02. Teaching

Fall 2020 Reflection

Overview & Acknowledgements

In a period of just few months, the pandemic totally altered the commonalities of everyone. Aside from the overwhelming health consequences for those directly affected by COVID-19, education was affected. We, the college, have been required to adjust back and forth to remote and on-campus coursework, setting major implications for certainty, direction, synchronicity, and how continuity in learning has taken place. This has affected how all of us have lived and worked as well as affecting our wellbeing in profound ways. 

 

For me, this semester specifically, has meant a split-focus on the time I have committed in service to the college and the challenges I have encountered personally from a random assault incident in October. This impact affected the my work and my personal wellbeing. As I write this, I will continue the months ahead with physical therapy for my hand and back, and as my progress has been above average, I am hopeful for a full recovery.

May I just say that during the face of this challenging time, the support, guidance, and resources that were sent out by my colleagues, the Dean, and the Provost made it helpful to sustain my instructional, research, and service duties in conjunction with improving my wellbeing. Thank you!

The toughest semester ever has come to an end, and a break has never been more deserved …by all!

 

Looking forward to the spring semester, I anticipate the status of the pandemic will require the continuation of public health measures and the hybrid course delivery that was used in the fall. I am optimistic that warmer weather in the spring and the availability of protective vaccines will allow us to start transitioning towards a return to our “next-normal” by fall of 2021.

 

Reflection

At the end of the semester, Dean Gretchen Galbraith said, “Let’s get together for a debriefing.” She invited all of the Arts and Sciences faculty to come, relax, debrief, and most importantly, connect. She said to grab a cup of coffee or a mug of hot cocoa and feel free to share pandemic teaching experiences at this low-key discussion. I attended with my tablet in-hand to take notes and some cocoa.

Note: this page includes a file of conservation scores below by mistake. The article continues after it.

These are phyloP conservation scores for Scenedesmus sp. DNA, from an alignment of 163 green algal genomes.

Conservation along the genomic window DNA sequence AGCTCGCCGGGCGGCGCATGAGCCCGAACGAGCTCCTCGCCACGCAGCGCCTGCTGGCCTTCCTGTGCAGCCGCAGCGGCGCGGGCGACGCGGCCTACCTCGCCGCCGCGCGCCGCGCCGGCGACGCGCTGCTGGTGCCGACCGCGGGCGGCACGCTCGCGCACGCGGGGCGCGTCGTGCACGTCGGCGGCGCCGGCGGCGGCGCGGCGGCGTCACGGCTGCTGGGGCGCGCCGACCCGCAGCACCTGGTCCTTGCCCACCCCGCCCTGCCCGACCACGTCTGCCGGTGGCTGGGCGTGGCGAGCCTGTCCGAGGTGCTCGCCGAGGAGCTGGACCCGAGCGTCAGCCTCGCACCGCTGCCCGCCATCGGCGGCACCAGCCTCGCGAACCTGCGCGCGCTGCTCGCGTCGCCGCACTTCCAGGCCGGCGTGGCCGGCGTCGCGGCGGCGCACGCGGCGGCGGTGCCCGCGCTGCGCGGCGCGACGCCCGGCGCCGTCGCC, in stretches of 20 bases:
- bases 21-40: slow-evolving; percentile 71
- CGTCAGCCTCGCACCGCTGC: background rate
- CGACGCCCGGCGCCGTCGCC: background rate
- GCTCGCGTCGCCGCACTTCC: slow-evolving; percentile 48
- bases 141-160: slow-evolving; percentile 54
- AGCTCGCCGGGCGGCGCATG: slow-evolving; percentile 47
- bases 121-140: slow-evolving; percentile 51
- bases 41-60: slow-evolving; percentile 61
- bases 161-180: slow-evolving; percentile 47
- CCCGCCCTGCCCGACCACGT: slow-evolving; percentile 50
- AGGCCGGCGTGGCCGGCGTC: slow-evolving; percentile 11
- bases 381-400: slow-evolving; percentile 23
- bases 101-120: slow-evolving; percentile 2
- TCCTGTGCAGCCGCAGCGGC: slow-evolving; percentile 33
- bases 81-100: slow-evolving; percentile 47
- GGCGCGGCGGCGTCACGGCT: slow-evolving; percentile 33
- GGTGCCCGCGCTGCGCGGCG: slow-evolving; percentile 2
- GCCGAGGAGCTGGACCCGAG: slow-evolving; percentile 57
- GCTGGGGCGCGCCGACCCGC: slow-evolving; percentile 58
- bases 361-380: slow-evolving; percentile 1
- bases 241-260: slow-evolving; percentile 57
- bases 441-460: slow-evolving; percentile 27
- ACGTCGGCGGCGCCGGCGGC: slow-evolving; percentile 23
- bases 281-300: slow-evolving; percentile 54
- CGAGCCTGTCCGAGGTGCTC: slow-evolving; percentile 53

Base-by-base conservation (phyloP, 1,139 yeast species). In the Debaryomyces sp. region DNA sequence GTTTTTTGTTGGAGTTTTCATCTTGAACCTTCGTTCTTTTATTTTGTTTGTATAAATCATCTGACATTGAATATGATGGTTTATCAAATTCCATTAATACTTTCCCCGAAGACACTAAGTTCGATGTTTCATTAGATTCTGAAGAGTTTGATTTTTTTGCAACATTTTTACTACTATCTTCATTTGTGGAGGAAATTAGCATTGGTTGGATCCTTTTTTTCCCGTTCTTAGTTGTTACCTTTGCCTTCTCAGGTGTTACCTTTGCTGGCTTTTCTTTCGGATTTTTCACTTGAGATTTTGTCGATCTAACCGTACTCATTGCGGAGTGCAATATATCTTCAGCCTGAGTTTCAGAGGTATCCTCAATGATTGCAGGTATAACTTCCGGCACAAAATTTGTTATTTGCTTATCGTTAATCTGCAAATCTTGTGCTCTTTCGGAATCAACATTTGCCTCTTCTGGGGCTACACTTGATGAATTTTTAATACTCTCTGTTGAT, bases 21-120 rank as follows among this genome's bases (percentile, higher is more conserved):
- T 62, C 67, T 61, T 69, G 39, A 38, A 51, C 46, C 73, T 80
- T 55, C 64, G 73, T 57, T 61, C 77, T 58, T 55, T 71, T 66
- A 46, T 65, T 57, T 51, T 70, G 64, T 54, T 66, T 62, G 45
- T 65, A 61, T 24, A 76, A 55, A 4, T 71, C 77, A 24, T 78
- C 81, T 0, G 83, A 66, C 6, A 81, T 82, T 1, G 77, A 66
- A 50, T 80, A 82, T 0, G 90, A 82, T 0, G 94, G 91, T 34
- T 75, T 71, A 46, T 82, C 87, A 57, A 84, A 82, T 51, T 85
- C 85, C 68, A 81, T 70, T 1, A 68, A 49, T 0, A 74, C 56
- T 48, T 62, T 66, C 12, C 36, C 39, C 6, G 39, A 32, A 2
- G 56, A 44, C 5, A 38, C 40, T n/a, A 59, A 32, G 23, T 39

We discussed and exchanged ideas across Arts and Sciences, focusing on things that worked this semester, no matter how big or small, including topics like building community, tools discovered, student engagement, assessment, new ideas for spring, and things we, as faculty, would do differently.

 

Following, Dean Galbraith sent out an email summarizing the debriefing, including the five questions addressed at the discussion. Below, I have addressed those questions based on my own teaching and practices during the fall semester.

 

Question 1: What worked particularly well for your classes this semester. 

 

  • In general, the dance students may not have been as strongly affected educationally by the COVID-19 pandemic as I anticipated. In the big picture, dance, by its truest nature, gave students back their sense of spirit and wellbeing this semester. They found satisfaction, and even strength, as we reintroduced the option for in-person dance classes. They were moving again in a studio setting and, most importantly, moving together.  

 

  • Students were satisfied with: 

    • the overall quality of the dance classes –most rated their education  “excellent,”

    • the in-person components of the dance classes,

    • e-formatted course assignments,

    • submitting reflective self-assessment forms on weekly goals, progress, and personal outcomes,

    • sending written communications by email, chat, forums, and on Zoom as part of teaching and advising mentorships,

    • having dance spaces to rehearse and additional spaces to take Zoom classes –aside from in-person class.

 

  • Students were also among the front-runners in exposing their confidence in computer and media skills (booking rehearsal spaces, filming, editing, sharing digital content, using online collaboration platforms, etc.)